Nikita Khrushchev

soviet leader, 1954-1964; he was an agressive revolutionary who hoped to spread communism into Africa, asia and latin america. Blame for the Cuban Missile Crisis eventually cost him his leadership position in the USSr

North Atlantic Treaty Organization

NATO 1949- military alliance of the United States, ten Wesern European countries, and Canada; it was considered a deterrent to Soviet aggression in Europe, with an attack on one BATO nation to be considered as an attack on all nations

Peaceful Coexistence

1955-1960-period in Soviet-American relations marked by less tension and by personal diplomacy betwen Khruschev and Eisenhower; the two leaders recognized that, in a nuclear age, cometition between their nations must be peaceful. This thaw in the Cold War was ended by the U-2 plane indicent over the Soviet Union in 1960

Richard Nixon

president, 1969-1974; he extracted the United States from Vietnam slowly, recognized Communist China, and improved relations with the soviet union. his foreign policy achievements were overshadowed by the Watergate scandal

Tet Offensive

January 1968- a series of Communist attacks on 44 south vietnamese cities; although the Viet Cong suffered a major defeat, the attacks ended the American view that the war was winnable and detroyed the nation’s will to escalate the war further

Truman Doctrine

1947- the announced policy of President Truman to provide aid to free nations who faced internal or external threats of a Communist takeover; announced in conjunction with a $400 million economic aid package to Greece and Turkey, it was successful in helping those countries to be the first US action of the Cold War

Yalta Conference

Febuary 1945- meeting of Roosevelt, Stalin and Winston Churchill to discuss postwar plans and Soviet entry into the war against Japan near the end of WWII; disagreements over the future of Poland surfaced. During the Red Scare of the 1950s, some Americans considered the meeting to have been a sellout to the Soviets

Alger Hise

State Department official accused in 1948 of spying for the soviet union; richard nixon became famous for his pursuit of Hiss, which resulted in a perjury conviction and prison for Hiss. Although Jonh seen as a victim of nixon’s ruthless ambition and the Red Scare, recent scholarship suggestions that Hiss was indeed a soviet agent

Barry Goldwater

unsuccessful presidential candidate against lyndon johnson in 1964; he called for dismantling the New Deal, escalation of the war in Vietnam and the status quo on civil rights. many see his as the grandfather of the conservative movement of the 1980s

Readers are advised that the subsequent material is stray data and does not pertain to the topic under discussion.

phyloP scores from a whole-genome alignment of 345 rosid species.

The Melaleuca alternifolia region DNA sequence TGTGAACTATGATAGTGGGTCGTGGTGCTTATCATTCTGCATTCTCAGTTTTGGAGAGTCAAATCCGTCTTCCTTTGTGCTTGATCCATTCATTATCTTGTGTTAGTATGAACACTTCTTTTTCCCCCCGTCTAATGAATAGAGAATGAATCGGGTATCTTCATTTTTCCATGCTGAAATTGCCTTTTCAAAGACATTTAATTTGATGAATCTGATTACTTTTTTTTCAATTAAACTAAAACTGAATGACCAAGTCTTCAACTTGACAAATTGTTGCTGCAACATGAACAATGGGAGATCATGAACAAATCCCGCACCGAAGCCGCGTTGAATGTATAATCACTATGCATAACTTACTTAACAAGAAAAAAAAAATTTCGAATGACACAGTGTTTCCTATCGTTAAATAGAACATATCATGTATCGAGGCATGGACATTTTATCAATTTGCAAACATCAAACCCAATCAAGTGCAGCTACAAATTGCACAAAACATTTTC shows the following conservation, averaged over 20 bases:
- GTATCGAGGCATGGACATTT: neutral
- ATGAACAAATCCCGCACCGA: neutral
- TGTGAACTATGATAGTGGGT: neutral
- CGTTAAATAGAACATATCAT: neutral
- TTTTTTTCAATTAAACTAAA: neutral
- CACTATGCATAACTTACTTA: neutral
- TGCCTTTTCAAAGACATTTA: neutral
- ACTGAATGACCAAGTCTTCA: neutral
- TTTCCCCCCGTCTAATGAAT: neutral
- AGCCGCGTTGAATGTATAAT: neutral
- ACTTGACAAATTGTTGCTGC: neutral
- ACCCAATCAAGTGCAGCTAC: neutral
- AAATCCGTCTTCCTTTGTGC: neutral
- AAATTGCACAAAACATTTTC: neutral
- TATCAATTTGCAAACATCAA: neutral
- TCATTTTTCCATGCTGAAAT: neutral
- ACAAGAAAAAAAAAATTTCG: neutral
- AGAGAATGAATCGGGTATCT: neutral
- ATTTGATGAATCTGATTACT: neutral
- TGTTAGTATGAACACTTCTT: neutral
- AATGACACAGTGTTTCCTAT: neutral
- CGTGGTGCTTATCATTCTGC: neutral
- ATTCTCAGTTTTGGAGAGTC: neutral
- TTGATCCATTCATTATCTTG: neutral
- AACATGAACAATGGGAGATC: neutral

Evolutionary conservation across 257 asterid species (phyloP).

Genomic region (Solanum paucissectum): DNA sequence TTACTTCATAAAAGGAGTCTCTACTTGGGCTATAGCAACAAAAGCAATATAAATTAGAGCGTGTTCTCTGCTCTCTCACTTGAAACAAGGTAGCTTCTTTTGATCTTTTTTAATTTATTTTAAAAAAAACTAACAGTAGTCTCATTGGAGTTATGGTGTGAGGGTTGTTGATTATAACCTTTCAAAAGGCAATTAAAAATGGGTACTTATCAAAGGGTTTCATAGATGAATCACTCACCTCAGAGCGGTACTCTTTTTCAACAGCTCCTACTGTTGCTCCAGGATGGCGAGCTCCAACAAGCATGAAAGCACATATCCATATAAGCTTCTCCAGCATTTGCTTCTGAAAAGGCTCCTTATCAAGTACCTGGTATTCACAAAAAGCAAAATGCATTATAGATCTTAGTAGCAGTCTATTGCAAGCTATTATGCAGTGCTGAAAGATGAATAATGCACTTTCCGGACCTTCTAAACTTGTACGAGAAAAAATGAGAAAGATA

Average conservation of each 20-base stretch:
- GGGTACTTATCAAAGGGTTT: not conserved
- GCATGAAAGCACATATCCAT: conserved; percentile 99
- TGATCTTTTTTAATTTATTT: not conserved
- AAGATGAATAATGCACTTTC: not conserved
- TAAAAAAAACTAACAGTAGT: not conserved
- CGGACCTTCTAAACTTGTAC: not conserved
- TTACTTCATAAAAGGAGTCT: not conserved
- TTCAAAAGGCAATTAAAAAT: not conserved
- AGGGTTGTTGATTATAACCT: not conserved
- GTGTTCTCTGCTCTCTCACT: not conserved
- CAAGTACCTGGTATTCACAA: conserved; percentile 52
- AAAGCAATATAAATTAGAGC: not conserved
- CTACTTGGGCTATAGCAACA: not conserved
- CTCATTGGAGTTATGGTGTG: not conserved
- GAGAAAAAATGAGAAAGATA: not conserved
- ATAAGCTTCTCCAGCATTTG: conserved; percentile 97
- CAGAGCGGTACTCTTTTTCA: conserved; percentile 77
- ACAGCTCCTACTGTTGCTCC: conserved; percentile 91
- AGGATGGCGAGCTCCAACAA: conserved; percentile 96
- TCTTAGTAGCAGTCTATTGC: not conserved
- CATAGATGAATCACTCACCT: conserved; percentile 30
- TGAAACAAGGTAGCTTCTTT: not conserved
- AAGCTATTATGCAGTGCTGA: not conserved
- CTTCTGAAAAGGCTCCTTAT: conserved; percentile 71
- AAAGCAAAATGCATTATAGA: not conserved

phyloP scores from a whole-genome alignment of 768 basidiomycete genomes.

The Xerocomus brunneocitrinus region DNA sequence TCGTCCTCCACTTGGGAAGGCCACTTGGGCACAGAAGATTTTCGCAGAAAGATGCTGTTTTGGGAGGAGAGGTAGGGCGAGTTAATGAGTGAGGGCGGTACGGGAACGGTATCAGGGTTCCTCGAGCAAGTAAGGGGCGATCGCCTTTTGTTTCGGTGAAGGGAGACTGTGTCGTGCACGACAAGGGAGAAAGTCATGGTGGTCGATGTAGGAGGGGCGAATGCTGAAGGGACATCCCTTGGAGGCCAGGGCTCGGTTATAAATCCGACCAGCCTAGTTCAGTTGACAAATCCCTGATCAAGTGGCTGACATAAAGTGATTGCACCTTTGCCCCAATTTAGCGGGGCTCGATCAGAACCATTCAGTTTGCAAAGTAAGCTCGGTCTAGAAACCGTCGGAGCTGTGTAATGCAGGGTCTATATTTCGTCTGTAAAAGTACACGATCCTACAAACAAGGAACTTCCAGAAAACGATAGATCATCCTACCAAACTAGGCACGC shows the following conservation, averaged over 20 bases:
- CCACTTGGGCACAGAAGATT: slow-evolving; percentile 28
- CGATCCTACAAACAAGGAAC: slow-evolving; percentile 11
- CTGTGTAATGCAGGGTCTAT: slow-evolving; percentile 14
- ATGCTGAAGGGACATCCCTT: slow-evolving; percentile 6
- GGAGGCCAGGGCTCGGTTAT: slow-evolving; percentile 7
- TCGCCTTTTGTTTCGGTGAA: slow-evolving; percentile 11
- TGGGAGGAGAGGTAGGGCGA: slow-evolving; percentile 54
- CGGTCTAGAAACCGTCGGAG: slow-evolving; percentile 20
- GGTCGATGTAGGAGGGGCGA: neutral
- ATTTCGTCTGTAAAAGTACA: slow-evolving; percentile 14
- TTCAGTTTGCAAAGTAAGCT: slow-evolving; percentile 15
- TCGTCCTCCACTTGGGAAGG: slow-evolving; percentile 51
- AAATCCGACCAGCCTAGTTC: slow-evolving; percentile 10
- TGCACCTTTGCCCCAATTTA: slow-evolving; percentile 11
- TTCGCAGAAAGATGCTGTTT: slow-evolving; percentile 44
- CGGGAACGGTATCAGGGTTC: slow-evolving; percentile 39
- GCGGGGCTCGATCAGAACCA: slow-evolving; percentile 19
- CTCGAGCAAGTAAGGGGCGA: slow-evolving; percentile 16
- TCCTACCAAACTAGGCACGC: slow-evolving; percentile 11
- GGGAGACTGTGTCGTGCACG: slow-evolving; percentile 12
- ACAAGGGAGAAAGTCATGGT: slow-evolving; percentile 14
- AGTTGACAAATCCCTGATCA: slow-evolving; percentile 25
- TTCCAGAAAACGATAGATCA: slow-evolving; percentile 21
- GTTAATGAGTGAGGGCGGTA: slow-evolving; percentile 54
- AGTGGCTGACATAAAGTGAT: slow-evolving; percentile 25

Black Power

rallying cry for many black militants in the 1960s and 1970s; it called for blacks o stand up for their rights, to reject integration, to demand political power, to seek their roots, and t embrace their blackness

Brown vs. Board of Education

1954 supreme court decision that overturned the plessy v. ferguson decision; lead by chief justice earl warren, the court ruled that "seperate but equal" schools for blacks were inherently uneuqal and thus unconstitutional. The decision energized the Civil Rights movement in the 1950s and 1960s.

Civil Rights Act of 1964

propsed by John Kennedy and signed by Lyndon Johnson; it desegregated public accomodations, libraries, parks, and amusements and broadened the powers of federal government to protect individual rights and prevent job discrimination

Earl Warren

Controversial Chief Justice of the Supreme Court (1953-1969); he led the court in far-reaching racial, social, and political rulings, including school desegregation and protecting rights of persons accused of crimes

Fair Deal

Truman’s legislative program; it was largly an extension of the New Deal of the 1930’s, and Truman had little success convincing Congress to enact it

Federal Highway Act

1956-largest public works project in the United States history; Eisenhower signed the law, which built over 40,000 miles of highways in the United States at a cost of $25 billion and created the interstate highway system

Freedom Rides

civil rights campaign of the Congress of Racial Equality in which protesters traveled by bus through the south to desegregate bus stations; white violence aganist them prompted the Kennedy Administration to protect them and become more involved in civil rights

George Wallace

Alabama governor and third-party candidate for president in 1968 and 1972; he ran on a segregation and law-and-order platform. Paralyzed by an attempted assassination in 1972, he never recovered politically

House Un-American Activities Committee

congressional committee formed in the 1930s to investigate percieved threats to democracy; in the 1940s, the committee laid foundation for the Red Scare as it investigated allegations of Communist subversion in Hollywood and pursued Alger Hiss

Hubert Humphyrey

liberal senator from Minnesota and Lyndon Johnson’s vice president who tried to unite the party after the tumultuous 1968 Democratic National Convention in Chicago; he narrowly lost the presidency to Richard Nixon that year